As a postscript to your review of The Vagina Monologues ["Equal Time," Jan. 23], I wanted to clarify a couple of commonly misunderstood issues for your readers.
1. The off-Broadway production of The Vagina Monologues is a commercial endeavor that travels from one city to the next. It features three "stars" who share the monologues. V-Day (www.vday.org) is a nonprofit, global grassroots organization that uses The Vagina Monologues to raise money and consciousness about violence against women. As a community theater production, these shows are significantly different than the off-Broadway series, even though the content is the same.
2. V-Day has two distinct groups. One is the College Campaign, in which Meredith and UNC are engaged. The other newer arm of V-Day is the Worldwide Campaign. More than 200 cities around the world are participating in this effort. Only four cities in North Carolina are participating this year and two are in our area.
As the founder of V-Day Chapel Hill and V-Day Durham, our community theater benefit productions of The Vagina Monologues will be presented on Feb. 23 in Carrboro and March 1 in Durham. Funds raised in these events go to local organizations that support efforts to end violence against women in our community. Readers can purchase tickets at one of our outlets (Weaver Street Market, The Ink Spot, Green Tara Gallery, Ladyslipper Music, or Beggars & Choosers) or learn more about our productions at www.PraxisLearn ing.com/vday.htm
--VANA PREWITT, FOUNDER, V-DAY CHAPEL HILL AND V-DAY DURHAM, PRODUCER, THE VAGINA MONOLOGUES
More unhappy sons
I read with interest your recent article "Uncivil War" [Jan. 16] and was impressed by your research into the issues and parties involved.
However, you did miss one opportunity to nail down exactly what "Dr." Neill C. Payne, executive director of the Southern Legal Resource Center (SLRC) and Kirk Lyons' brother-in-law had to say on behalf of himself, his SCV Camp, and the SLRC as regards several rather odious concepts that he obviously holds dear. Payne sent a message to me in 1997 after he became aware that, as the originator of the Southron Ring, I had taken action to remove the Web site of the Tennessee Division of the SCV from my Ring following their statement of unconditional support for a renowned racist who was serving as their heritage officer.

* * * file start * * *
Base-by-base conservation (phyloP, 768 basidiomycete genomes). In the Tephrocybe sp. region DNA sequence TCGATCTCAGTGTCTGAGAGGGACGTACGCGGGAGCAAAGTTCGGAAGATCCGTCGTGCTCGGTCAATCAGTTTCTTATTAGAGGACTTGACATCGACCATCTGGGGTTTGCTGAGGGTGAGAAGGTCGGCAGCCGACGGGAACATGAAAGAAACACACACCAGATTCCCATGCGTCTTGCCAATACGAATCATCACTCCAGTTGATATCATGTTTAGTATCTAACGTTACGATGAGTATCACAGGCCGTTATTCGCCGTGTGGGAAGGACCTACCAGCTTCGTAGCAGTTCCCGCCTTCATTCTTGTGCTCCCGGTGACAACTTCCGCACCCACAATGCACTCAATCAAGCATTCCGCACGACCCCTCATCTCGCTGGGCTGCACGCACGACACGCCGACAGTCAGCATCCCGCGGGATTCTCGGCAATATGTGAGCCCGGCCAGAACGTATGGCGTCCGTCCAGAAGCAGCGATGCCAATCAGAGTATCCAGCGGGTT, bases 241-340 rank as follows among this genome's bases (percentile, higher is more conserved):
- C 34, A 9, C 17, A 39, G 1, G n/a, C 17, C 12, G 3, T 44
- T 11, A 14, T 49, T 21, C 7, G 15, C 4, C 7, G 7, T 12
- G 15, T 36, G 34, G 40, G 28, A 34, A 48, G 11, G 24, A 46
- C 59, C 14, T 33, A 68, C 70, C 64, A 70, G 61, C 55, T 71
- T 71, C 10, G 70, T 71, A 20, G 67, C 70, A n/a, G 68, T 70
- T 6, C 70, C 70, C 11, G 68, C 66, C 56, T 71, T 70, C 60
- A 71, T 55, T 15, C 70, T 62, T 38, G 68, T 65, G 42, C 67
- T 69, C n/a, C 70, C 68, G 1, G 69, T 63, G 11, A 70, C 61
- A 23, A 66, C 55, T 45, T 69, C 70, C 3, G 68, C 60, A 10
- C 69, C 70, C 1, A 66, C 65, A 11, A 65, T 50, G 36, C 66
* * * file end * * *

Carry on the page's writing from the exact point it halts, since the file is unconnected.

The message (on the bottom of the specified page) has been posted for some time on the 37th Texas' Web site exactly as it was received, despite several threats of legal action by Kirk Lyons and an accusation by H.K. Edgerton that the "Organization" line had been added post-receipt. No editorial changes have ever been made: www.37thtexas. org/html/racists.html.
--MAJOR MICHAEL KELLEY, CSA COMMANDING, 37TH TEXAS CAVALRY (TERRELL'S)
I am a teacher in Chatham County and I read the short article Victoria Wentz wrote about teaching [Taking Notes," Front Porch, Jan. 16]. It was the best laugh I had all week. I intend to get my sister a subscription to The Independent if Ms. Wentz has another article. My sister would appreciate the good laugh too! I am still smiling and it has been three days since I read the article. Thank you.
--LESA HENRY, PITTSBORO
The guy next to you
This letter is in response to Godfrey Cheshire's review of the movie, Black Hawk Down ["Home and Away," Jan. 16]. I am a disabled Vietnam veteran, the son of a World War II vet and the father of a Navy petty officer. That said, on what do you base your statement that the only reason that the Rangers killed the Somali militia was just because they were black? If you remember from the movie, one of the Rangers was black. The mission that the Rangers found themselves on was ordered by your President Bill Clinton. He authorized the raid. He was the one who denied the Rangers the use of armor and an AC-130 gun ship. If you would remember, this was the Alamo with saviors. What would you have wanted the troopers to do? Put down their weapons and surrender to the mob?
Something civilian people will never understand is that troopers fight for each other; it is your buddies who are the ones you fight for. Not country or ideals, but the guys you are with. William Shakespeare called it the Band of Brothers. If I had been with the Rangers and my own mother had picked up a weapon against them, I would have shot her dead.
This movie was made as a memorial for the 19 soldiers. By your disrespecting their memory, you have no honor and "a man without honor is not a man" according to an old Apache Indian saying. As you live your comfortable life with all the benefits, remember that brave young men died so you can live.
--RONALD BOBECK, ZEBULON
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